In October when the Kingstonian PILOT terms were submitted to the Ulster County Legislature, both the Economic Development, Tourism, Housing, Planning & Transit and Ways and Means Committees each had a crack at it. At that time, it was already known that County Executive Pat Ryan had requested an “Independent” study regarding the Kingstonian PILOT terms. The Economic Development committee passed the old terms through anyway while Ways and Means tabled their decision until the study was delivered and the committee had time to review it.

With the results and new PILOT terms delivered in late October, the Economic Development committee did not take it up again during their November. We inquired with the Ulster County Legislative Clerk to understand why, and were told at the time of inquiry, “We still haven’t received any new document in relation to potential changes. As such, the resolution currently stands in the Ways and Means Committee. However, we anticipate having a new proposed agreement very shortly. The Ways and Means Committee members will have the option to amend the resolution in Committee to consider the new agreement.” Although the response didn’t answer our question thoroughly as to why the new terms would not have to be reviewed by both committees as was the case last month, at the Ways and Means Committee meeting this week, the committee adopted the new terms (that have not yet been made public). With much disrespectful banter from Legislators Dave Donaldson and Ken Ronk, Legislators Tracy Bartels and Lynn Archer called them out and held their ground securing the majority of votes to postpone the Kingstonian PILOT vote until committee members had their questions answered by the consultant. Legislator Eve Walters (New Paltz) publicaly stated that she would reject the Kingstonian PILOT agreement.

LISTEN
to Audio of the Ways and Means Committee discussion of the Kingstonian PILOT from 11/10/20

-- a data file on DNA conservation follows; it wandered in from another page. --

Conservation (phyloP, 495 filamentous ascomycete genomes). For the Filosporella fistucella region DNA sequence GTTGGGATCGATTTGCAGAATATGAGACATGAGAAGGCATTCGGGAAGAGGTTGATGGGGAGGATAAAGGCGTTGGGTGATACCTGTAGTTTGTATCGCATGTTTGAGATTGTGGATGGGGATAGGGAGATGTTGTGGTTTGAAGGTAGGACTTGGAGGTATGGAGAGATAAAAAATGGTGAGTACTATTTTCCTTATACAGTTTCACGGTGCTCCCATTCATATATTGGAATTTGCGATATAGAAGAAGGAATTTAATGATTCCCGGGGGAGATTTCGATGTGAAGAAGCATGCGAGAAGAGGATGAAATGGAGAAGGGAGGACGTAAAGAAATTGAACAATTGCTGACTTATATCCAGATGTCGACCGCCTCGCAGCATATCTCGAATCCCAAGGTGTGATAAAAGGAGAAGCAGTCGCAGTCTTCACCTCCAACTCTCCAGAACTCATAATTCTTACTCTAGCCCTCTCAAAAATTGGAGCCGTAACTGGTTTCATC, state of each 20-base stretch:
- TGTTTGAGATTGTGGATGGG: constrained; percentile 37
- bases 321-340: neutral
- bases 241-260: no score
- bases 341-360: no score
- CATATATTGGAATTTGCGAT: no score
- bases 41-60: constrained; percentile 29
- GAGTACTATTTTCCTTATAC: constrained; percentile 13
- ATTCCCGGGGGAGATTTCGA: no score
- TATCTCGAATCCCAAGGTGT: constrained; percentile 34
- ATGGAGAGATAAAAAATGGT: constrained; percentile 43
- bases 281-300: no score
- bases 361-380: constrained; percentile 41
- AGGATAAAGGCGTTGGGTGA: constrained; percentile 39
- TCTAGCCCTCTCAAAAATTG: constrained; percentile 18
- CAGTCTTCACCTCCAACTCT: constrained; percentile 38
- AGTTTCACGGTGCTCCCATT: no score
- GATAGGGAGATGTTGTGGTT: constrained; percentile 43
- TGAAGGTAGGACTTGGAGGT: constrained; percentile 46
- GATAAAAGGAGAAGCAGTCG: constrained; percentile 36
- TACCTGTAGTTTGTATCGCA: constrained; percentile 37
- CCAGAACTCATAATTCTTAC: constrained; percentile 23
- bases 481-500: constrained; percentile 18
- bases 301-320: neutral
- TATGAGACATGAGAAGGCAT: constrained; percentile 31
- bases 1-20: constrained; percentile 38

The next Ways and Means Committee meeting will occur on Tuesday, November 17 at 5:30pm. If they decide to pass the new PILOT terms through their committee, it will go to the floor that evening at 7:00pm for a full legislature vote. Since Covid, the Ulster County Legislature amended its rules to allow only public comment on items listed in the agenda. In this case, we won’t know whether or not the Kingstonian PILOT will be on the agenda until 6:30pm that evening, 30 minutes before the legislature meets. NYS Open Meetings Law has no requirements for when Agendas are made public. It’s a flaw in our system, in our opinion. A good practice would be to post agendas at least several days prior to any public meeting in order to allow the public to plan to attend and to prepare their comments.

ADDITIONAL READING

Missed the Kingstonian PILOT press conference event? Here’s a recap and next steps

Criticism of Ulster County’s Independent Review for the Kingstonian PILOT

The road paved by a $30.6 million dollar Kingstonian PILOT (in exchange for a parking garage): A timeline and next steps in October 2020

Highlights from the UCIDA Public Hearing on October 1

The Complication of the Ulster County IDA Recent Policy Change and Public Hearing Date on October 1

The Kingstonian Project PILOT Needs Independent, External Analysis to Review Economic Assumptions Before Approving $30.6m over 25 years

Criticism of Ulster County’s Independent Review for the Kingstonian PILOT

Click on image to listen to a February 15, 2019 interview of Ulster County Executive candidate Pat Ryan respond to the lack of affordable housing at the Kingstonian as “unacceptable” and “absurd,” adding, “The parking is great, but if you can’t afford a place to live, parking is the least of your worries.”  Image courtesy of the Kingston Tenants Union.

By Rebecca Martin